The darkened space and moving pictures of this video installation can refer us to the experience of cinema—a place where a sense of immersion in the image blurs the distinction between the viewer and the visual representation, where the viewer experiences himself as the place where images are actually located. The mechanisms of identification, perfected by the masters of cinema, encounter resistance from the images themselves in Wodiczko’s installation, and that despite the viewer’s immersion in the illusory world of video-space. The figures behind the windows are too poorly visible, often beyond recognition. Despite their natural size and close proximity to the viewer (almost within arm’s reach), they are separated by an insurmountable distance. This play with visibility (and invisibility), preventing the viewer from identifying with or dominating the picture, was already present in the artist’s earlier projects. In Hiroshima (1999), the testimonies of the victims of the nuclear blast were accompanied by close-up images of hands, still or gesticulating just above the surface of Ota river at the foot of the ruins of the Atomic Bomb Dome. As Rosalynd Deutsche put it, “The projection also helped the human victims speak by highlighting the supplemental language of their gesturing hands while withdrawing their faces, a withdrawal that may have been prompted by practical considerations but that also protected the speakers from the grasp of vision with image, vision that knows too much and so betrays the speaker.” The artist employed a reverse procedure in the Poznań Projection (2008), where blown-up images of homeless people’s heads emerged high above the viewers’ heads inside the city hall’s clock tower. This time (despite an excess of visibility), the overlapping voices of the speakers made it impossible to understand what they spoke about, preventing not only empathy but even a narrativization of their experiences. . . .

A metaphor of the contemporary homo sacer can be seen in the blurry figures behind the pavilion’s windows, the indistinct silhouettes and moving shadows on the verge of visibility. The figure of the refugee, so hard to define politically—as Giorgio Agamben writes—is a “liminal term”: “. . . by breaking the continuity between man and citizen, nativity and nationality, [refugees] put the originary fiction of modern sovereignty in crisis. Bringing to light the difference between birth and nation, the refugee causes the secret presupposition of the political domain—bare life—to appear for an instant within that domain. In this sense, the refugee is truly ‘the man of rights’ . . . the first and only real appearance of rights outside the fiction of the citizen that always covers them over.” If, according to Agamben, “refugees represent such a disquieting element in the order of the modern nation-state,” Étienne Balibar locates the sense of disquiet in the ambiguity of the distinction between the “stranger” and an “enemy”: “the equivocal character of the stranger as virtual enemy, but also conversely the tendency to identify the enemy with the stranger in general, or the cultural stranger.” This reproduction of the stranger, or the treatment of strangers as enemies in daily life, in social and legal practices, was a major reference for Wodiczko in a project that tried to respond to an anti-immigrant hysteria incited in the name of “national security.” The installation’s title, If you see something . . ., repeated the words of a media campaign begun in 2002 in New York under the slogan “If your see something, say something. Don’t keep it to yourself.”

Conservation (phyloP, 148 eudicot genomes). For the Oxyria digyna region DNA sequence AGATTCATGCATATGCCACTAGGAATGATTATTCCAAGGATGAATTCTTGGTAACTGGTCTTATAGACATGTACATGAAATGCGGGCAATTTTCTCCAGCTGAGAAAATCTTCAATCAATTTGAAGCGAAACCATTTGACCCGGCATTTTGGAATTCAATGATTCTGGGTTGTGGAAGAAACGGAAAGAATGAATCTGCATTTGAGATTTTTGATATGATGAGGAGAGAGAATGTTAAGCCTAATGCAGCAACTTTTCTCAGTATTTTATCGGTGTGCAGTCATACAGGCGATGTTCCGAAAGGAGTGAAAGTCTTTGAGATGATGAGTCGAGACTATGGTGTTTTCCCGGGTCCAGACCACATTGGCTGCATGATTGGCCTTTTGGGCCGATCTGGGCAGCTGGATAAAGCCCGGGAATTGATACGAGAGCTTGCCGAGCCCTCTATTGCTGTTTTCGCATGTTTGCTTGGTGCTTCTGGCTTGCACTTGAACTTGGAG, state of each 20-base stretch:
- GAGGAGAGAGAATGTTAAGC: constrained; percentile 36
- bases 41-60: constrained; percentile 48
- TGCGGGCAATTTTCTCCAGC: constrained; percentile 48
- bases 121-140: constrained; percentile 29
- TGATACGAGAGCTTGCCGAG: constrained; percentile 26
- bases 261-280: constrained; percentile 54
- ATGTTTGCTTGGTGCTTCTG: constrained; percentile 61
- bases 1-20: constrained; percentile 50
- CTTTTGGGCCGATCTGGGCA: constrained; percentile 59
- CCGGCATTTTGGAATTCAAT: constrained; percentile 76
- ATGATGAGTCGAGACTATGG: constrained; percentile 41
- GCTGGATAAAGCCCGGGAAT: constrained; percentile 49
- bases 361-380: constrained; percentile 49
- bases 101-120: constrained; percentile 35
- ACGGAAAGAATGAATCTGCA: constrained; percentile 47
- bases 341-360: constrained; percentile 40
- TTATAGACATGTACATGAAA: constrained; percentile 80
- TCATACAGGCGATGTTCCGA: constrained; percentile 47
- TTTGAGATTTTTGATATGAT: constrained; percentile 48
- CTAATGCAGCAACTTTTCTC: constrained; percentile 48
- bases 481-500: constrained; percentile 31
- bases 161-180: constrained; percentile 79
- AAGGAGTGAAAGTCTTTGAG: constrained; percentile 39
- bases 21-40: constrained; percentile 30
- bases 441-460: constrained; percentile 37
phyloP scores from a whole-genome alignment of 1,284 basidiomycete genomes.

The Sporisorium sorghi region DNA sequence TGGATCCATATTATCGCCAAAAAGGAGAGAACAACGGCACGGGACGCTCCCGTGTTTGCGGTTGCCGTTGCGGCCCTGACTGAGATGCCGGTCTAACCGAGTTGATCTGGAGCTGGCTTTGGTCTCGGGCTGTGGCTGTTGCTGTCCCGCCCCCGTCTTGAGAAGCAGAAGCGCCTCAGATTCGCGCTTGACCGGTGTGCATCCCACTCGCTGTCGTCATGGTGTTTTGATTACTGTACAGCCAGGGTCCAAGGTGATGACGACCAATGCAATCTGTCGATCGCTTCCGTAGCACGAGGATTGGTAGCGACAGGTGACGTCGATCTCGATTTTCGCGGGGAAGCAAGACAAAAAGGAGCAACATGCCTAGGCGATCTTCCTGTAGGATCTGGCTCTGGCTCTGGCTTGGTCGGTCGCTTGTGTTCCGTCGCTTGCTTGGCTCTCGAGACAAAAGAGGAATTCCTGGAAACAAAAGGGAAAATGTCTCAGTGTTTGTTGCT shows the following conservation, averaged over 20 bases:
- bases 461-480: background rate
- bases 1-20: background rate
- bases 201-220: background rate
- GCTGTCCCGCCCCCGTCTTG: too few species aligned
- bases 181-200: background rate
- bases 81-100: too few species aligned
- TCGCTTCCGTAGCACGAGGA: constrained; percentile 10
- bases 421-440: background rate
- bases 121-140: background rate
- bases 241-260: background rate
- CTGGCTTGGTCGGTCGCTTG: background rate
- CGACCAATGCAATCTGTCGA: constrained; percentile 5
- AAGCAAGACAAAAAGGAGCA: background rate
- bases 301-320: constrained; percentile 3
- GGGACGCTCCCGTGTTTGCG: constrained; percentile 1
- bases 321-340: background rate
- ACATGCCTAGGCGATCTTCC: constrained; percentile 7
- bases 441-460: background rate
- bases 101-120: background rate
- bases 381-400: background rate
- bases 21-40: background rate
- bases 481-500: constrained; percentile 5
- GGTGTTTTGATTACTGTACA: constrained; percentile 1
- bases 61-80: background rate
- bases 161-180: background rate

Both in the 2002 New York installation and now in the Venice one, the Others, strangers, are situated outside, behind windows; themselves being poorly visible, they are unable to penetrate with their gazes the opaque glass preventing access to those who are inside. The production of strangers is, as Balibar writes, above all a matter of borderlines. The fundamental issue lies not in the “relationship between the construction of the stranger . . . and the status of the ‘citizen,’” but in the “inversion of the relationship between the ‘border’ and the ‘stranger/foreigner’”—the “other human,” citizen from a different state, belonging to a space separated by borderlines. It is borderlines that define who is a stranger and, despite the dislocations taking place, the dispersion and multitude of modern borderlines, they maintain the power to include and exclude. . . .

Involved in the project shown at the Venice biennale were immigrants in Poland and Italy, two EU border states that have been seeing a strong influx of arrivals from the East and the South. Those whose testimonies have been used are in a vast majority people from outside Europe, or least from outside the European Union (with the exception of Romania, which, however, for now remains outside the Schengen zone). The figures outside the windows are not our EU neighbours, but illegal aliens. . . .

Venice Biennale | Chechnya | Ukraine | Vietnam | Romania | Sri Lanka | Libya | Bangladesh | Pakistan | Morocco |